A nationalized race with Trump

Braun, with the assistance of President Trump, nationalized the race. Trump and Vice President Mike Pence rallied to Braun’s side two days after the primary in Elkhart. In late August, an Evansville MAGA rally supplied Braun and national Super PACs with video and audio bytes that served as the thrust of his homestretch advertising campaign.

Then Trump came back to Indiana three times in the final two weeks (including the Future Farmers of America convention), where he burnished the fears of a migrant caravan that made it to Mexico City by Election Day. He vowed to put 15,000 U.S. troops on the border and threatened to close it down. Trump branded “Sleepy Joe” as resisting Kavanaugh and opposing his tax cuts (which polls show are not popular here in Indiana nor nationally). He also warned his supporters that Democrats would raise taxes and open the borders to breeders, rapists, thieves and M-13 gang members. Hoosier voters responded to the dog whistles.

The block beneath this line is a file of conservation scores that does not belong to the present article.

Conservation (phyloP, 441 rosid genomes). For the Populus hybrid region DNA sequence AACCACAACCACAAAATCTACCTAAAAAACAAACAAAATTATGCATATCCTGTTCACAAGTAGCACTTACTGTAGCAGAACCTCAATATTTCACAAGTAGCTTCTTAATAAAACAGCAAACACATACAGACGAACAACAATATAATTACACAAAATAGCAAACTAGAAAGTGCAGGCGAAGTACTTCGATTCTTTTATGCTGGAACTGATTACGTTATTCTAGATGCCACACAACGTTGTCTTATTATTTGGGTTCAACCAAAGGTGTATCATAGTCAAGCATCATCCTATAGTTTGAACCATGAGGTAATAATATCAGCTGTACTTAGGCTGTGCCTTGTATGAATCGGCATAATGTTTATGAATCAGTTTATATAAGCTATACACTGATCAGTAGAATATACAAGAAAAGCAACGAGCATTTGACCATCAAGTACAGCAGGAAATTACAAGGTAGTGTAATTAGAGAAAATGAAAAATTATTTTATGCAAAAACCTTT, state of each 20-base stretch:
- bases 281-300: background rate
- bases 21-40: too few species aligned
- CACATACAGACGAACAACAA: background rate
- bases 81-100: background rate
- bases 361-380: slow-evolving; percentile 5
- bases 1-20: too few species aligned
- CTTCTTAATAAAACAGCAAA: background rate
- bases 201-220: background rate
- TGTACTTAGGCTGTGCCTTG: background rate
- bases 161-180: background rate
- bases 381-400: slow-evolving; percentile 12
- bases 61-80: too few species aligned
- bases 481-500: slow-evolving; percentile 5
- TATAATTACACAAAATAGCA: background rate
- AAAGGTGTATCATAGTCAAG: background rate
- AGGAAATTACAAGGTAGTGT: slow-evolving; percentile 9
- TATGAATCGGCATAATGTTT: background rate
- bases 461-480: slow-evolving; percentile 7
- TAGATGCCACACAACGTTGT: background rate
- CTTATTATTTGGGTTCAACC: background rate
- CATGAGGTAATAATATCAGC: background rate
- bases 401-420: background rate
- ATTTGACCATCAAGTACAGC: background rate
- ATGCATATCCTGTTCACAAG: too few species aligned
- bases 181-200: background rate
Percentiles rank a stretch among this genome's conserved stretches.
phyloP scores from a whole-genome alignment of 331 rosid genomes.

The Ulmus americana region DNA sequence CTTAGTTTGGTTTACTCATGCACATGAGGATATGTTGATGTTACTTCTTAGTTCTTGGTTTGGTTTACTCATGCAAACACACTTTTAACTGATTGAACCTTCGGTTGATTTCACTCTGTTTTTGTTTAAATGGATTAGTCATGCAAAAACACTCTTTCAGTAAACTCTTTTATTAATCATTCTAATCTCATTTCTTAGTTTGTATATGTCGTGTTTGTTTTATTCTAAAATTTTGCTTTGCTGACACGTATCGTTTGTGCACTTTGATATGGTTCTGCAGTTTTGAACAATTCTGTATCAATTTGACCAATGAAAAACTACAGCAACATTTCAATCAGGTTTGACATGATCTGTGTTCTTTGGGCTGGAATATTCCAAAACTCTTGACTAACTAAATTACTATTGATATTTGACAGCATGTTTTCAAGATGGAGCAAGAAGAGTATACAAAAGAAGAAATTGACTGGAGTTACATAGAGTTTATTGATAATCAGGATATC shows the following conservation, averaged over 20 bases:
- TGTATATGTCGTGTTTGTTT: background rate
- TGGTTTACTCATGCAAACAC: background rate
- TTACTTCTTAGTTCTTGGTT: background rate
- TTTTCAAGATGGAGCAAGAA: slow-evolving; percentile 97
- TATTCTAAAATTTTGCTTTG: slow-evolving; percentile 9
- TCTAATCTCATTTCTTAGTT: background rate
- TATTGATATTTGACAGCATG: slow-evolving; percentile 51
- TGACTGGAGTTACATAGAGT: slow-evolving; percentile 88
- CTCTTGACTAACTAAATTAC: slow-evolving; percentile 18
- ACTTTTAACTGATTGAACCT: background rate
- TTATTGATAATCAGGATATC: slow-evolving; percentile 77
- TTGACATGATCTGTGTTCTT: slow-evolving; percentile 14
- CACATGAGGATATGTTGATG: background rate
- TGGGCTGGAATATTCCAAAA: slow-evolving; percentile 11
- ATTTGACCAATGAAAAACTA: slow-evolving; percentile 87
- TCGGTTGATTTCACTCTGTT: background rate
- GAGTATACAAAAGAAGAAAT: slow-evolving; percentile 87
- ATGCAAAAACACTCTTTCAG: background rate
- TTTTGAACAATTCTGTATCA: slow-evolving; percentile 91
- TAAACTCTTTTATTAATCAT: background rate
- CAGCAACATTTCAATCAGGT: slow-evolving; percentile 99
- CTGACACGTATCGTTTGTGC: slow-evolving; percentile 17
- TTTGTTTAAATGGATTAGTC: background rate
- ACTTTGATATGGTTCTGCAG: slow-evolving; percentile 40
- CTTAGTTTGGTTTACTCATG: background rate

“There’s only one way to stop this Democat-led assault on America’s sovereignty. You have to vote Republican tomorrow,” Trump told more than 10,000 people at the Fort Wayne Coliseum. “This election is about safety, and this election is about jobs. For years, you watched as we let foreign countries plunder our wealth, shutter our factories and steal our jobs. But those days are over. And in case you haven’t noticed our country is respected again.”